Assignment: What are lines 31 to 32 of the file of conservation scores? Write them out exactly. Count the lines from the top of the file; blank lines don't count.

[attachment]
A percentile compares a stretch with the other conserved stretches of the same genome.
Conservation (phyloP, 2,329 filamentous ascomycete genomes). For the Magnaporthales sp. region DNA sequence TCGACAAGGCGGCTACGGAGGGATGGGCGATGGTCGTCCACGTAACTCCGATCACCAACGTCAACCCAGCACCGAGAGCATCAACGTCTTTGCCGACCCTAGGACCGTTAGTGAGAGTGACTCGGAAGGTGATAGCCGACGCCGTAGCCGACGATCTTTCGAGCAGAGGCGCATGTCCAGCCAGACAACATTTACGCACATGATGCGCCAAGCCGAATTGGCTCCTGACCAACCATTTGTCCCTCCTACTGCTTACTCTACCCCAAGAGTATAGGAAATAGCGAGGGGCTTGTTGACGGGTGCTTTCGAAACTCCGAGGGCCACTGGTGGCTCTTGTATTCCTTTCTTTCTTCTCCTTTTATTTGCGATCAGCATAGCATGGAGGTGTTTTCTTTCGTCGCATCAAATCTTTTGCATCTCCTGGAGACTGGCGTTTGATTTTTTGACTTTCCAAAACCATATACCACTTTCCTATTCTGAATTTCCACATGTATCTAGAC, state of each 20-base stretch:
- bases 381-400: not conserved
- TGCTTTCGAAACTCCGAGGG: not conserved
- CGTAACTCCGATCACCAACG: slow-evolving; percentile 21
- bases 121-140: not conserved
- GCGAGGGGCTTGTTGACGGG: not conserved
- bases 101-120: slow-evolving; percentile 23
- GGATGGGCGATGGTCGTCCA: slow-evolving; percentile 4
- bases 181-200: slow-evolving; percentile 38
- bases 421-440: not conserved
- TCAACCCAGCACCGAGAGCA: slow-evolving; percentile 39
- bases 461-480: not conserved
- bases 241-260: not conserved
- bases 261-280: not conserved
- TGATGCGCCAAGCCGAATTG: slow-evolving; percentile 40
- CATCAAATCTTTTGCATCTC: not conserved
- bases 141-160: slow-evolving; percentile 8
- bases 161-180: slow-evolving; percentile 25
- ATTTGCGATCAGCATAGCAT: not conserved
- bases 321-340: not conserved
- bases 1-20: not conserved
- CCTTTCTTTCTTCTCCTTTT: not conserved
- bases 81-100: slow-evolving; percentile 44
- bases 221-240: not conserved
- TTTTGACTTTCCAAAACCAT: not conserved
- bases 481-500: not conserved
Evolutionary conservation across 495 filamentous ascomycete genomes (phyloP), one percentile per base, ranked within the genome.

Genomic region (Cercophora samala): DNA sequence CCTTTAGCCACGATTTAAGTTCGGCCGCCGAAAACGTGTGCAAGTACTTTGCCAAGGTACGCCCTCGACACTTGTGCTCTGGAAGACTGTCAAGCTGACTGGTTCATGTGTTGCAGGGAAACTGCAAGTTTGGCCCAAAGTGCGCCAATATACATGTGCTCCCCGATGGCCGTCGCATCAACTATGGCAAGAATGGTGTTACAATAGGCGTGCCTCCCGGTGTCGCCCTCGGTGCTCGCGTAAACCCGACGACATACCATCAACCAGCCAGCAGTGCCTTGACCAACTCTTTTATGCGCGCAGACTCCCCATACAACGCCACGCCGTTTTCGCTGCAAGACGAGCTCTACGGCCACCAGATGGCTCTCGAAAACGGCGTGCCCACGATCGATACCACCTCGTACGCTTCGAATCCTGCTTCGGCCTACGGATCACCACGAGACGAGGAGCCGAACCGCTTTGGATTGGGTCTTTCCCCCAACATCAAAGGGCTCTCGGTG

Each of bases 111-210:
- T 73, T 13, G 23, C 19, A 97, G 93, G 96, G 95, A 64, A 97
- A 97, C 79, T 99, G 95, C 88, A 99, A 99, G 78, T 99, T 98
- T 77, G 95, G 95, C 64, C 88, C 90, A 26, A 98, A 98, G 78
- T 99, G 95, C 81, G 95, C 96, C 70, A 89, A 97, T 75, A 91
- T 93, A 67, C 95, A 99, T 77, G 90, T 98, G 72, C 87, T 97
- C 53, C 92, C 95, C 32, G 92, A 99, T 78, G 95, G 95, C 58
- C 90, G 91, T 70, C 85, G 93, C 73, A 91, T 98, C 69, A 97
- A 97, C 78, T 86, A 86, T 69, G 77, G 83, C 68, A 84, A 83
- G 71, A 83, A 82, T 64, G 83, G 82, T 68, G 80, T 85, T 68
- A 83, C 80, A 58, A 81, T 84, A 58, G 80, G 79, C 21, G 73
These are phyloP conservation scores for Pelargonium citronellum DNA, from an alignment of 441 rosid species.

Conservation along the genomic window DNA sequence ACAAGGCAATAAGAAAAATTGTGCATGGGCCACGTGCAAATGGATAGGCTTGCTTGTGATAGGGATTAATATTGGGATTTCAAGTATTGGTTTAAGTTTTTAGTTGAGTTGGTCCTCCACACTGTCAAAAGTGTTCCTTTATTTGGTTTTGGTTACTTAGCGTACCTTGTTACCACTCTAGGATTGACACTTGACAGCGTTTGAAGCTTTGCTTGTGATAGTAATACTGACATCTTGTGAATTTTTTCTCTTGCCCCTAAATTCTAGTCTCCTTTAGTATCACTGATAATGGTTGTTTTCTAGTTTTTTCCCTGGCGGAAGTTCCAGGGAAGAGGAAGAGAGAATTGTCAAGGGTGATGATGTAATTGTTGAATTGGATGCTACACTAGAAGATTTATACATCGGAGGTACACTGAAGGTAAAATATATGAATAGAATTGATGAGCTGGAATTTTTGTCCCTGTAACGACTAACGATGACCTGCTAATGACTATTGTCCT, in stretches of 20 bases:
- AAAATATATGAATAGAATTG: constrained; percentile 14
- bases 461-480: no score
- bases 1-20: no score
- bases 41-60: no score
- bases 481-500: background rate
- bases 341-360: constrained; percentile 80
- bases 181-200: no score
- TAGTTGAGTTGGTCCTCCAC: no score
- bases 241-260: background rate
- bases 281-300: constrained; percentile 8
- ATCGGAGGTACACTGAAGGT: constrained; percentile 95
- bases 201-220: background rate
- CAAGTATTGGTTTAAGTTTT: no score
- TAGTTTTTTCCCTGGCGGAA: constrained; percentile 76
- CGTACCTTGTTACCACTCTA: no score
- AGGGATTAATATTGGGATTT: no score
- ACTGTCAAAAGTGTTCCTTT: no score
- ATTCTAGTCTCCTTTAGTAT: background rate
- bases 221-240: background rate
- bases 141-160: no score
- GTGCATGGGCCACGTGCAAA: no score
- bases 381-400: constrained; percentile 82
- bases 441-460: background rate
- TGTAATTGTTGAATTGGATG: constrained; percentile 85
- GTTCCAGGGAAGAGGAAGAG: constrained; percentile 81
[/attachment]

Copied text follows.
- T 73, T 13, G 23, C 19, A 97, G 93, G 96, G 95, A 64, A 97
- A 97, C 79, T 99, G 95, C 88, A 99, A 99, G 78, T 99, T 98